While it wasn't his first movie role, The Parole Officer was certainly the first movie with Steve Coogan in it that tried to sell him as the main draw. It tends to be forgotten now, thanks to the large body of work that Coogan has built up, both on the big screen and back in TV land, but I think it remains a fantastic British comedy, very much an updated "little man against the odds" romp that brings to mind some of the Ealing Studios classics.
Coogan is the main character, a probation officer named Simon Garden who ends up witnessing a man murdered at the hands of the corrupt Inspector Burton (Stephen Dillane). The only proof that could take the heat off Simon, who is being set up with some incriminating evidence, and show that the Inspector actually did it, is a videotape. Unfortunately, that tape has been locked away in a secure bank vault. Simon rounds up a few people that he has helped in the past and tries to convince them that if they help him commit this robbery then they are, in fact, doing a very good deed.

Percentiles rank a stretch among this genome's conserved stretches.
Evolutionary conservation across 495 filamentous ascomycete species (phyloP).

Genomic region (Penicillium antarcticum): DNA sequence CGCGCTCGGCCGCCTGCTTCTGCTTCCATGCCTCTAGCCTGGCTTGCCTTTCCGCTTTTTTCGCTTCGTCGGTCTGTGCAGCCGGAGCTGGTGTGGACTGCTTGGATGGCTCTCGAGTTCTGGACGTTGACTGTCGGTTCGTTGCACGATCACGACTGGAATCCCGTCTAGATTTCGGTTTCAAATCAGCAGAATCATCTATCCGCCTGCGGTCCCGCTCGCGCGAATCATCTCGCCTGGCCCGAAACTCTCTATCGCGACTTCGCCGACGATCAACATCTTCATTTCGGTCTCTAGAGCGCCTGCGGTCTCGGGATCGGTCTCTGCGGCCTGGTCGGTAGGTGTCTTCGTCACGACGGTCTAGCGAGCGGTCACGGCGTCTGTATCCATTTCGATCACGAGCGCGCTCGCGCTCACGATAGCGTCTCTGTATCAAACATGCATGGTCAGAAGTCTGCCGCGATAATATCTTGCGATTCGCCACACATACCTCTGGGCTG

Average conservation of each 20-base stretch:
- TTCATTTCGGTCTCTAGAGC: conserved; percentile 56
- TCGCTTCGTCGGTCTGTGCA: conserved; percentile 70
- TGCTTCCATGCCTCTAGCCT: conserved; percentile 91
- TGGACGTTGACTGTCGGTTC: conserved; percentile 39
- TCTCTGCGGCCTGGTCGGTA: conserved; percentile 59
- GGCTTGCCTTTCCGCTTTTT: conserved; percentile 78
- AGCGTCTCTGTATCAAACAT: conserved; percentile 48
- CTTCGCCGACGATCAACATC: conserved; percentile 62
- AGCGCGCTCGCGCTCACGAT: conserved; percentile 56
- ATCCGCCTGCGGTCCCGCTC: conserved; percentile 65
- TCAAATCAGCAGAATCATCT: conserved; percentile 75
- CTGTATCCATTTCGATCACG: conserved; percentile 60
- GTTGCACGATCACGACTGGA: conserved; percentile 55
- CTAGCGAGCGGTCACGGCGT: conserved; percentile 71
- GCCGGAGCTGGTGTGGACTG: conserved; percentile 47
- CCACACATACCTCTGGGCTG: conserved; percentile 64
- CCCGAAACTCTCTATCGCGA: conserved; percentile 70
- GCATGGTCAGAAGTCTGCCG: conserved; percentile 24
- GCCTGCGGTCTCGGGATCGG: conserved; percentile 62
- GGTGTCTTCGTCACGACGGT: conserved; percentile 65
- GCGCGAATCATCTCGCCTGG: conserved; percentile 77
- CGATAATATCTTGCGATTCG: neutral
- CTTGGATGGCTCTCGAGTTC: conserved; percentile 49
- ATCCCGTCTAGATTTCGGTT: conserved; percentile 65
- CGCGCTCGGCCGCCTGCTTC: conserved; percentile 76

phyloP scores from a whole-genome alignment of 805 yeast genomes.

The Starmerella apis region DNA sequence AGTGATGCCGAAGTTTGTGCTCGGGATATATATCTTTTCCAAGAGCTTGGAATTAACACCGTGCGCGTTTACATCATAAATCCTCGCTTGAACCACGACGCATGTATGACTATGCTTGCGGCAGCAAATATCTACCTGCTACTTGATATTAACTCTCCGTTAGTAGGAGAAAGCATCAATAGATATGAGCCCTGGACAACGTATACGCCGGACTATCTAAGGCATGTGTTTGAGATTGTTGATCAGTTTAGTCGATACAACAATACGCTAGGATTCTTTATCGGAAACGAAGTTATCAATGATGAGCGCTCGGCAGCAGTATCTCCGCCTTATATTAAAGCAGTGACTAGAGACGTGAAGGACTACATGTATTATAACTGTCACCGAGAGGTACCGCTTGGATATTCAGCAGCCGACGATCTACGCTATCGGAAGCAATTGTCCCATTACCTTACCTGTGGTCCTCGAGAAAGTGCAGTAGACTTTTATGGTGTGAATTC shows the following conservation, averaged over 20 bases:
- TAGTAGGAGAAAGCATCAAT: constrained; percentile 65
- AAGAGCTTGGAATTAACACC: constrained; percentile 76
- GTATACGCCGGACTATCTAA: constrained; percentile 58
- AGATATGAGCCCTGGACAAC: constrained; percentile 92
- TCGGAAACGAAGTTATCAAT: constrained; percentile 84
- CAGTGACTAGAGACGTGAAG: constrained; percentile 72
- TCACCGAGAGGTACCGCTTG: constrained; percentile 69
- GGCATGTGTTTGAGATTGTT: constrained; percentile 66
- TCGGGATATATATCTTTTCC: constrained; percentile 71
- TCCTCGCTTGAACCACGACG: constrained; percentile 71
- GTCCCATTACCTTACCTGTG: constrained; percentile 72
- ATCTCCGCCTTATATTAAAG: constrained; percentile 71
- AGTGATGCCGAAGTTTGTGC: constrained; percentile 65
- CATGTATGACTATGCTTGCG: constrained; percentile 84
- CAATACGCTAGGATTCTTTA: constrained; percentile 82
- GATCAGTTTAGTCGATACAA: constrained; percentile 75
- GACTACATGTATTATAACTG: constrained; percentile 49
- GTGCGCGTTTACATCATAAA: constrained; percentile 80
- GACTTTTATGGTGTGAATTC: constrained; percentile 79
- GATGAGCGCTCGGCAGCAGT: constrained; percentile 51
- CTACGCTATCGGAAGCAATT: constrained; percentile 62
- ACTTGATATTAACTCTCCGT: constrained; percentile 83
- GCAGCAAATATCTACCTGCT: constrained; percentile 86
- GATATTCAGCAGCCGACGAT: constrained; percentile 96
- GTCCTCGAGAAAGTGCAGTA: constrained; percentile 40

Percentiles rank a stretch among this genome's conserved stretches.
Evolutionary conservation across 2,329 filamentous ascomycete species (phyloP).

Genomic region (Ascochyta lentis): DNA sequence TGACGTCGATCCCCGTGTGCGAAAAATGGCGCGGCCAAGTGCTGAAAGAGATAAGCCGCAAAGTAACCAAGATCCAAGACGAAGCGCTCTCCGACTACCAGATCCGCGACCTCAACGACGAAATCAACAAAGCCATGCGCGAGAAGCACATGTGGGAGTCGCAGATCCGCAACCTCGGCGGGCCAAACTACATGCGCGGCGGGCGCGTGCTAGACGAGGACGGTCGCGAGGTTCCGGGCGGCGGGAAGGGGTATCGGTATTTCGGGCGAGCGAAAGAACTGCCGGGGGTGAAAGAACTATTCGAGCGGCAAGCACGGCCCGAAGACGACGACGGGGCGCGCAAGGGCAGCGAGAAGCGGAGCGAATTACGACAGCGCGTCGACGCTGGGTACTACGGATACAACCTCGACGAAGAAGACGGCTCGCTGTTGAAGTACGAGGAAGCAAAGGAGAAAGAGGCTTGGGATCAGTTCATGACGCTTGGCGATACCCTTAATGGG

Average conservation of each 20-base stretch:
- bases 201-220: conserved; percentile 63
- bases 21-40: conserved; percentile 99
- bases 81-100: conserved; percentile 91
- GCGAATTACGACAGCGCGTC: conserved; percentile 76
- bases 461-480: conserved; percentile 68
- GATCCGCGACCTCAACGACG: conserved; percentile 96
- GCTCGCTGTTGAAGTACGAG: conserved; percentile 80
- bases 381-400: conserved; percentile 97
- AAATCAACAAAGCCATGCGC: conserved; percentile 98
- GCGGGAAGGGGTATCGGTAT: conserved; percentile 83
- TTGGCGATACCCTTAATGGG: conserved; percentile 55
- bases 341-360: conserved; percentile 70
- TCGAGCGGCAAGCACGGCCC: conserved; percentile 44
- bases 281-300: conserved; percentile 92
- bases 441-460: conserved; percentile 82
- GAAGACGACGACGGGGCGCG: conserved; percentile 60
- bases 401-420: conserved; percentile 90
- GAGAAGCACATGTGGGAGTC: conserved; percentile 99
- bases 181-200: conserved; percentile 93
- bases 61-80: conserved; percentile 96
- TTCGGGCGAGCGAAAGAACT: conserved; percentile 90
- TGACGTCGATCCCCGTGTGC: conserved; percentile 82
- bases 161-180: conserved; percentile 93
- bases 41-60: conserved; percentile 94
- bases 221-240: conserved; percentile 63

It may never hit the comedy heights that some might want to see from Coogan, but The Parole Officer is a solid provider of chuckles from start to finish. The script, written by Coogan and Henry Normal, is based more around the characters than one-liners, but that's perfectly fine when the characters are so much fun.
Coogan's character isn't just another Alan Partridge, but there is a shade of him in there, as Simon Garden also lacks self-awareness, at times, and can be similarly awkward. The character does provide laughs, but he's often more of a straight man to the motley crew he assembles to help him in his crime, four people played by Om Puri, Steven Waddington, Ben Miller and Emma Williams - all on fine form as the rehabilitated criminals with the skills to help Simon in his task. Dillane is a very good baddie, and the lovely Lena Headey is as lovely as ever, playing a police officer and potential love interest. There are also a couple of nice cameos from Jenny Agutter and Omar Sharif to add to the fun.
Director John Duigan keeps things moving along nicely, moving between moments of banter between the would-be robbers, some tension, and then some more of the grand robbery scheme, with plenty of comedy puncturing everything. It's all done in a very genteel style, at times, but there are still one or two moments of crudity (and, they may be crude but they ARE funny), with the end result being a very satisfying mix of verbal wit, sight gags and, well, a bit of vomit.
It might not become a firm favourite, and you might never revisit it, but I think The Parole Officer is a very good film, so I'll keep championing it after everyone else seems to have forgotten all about it.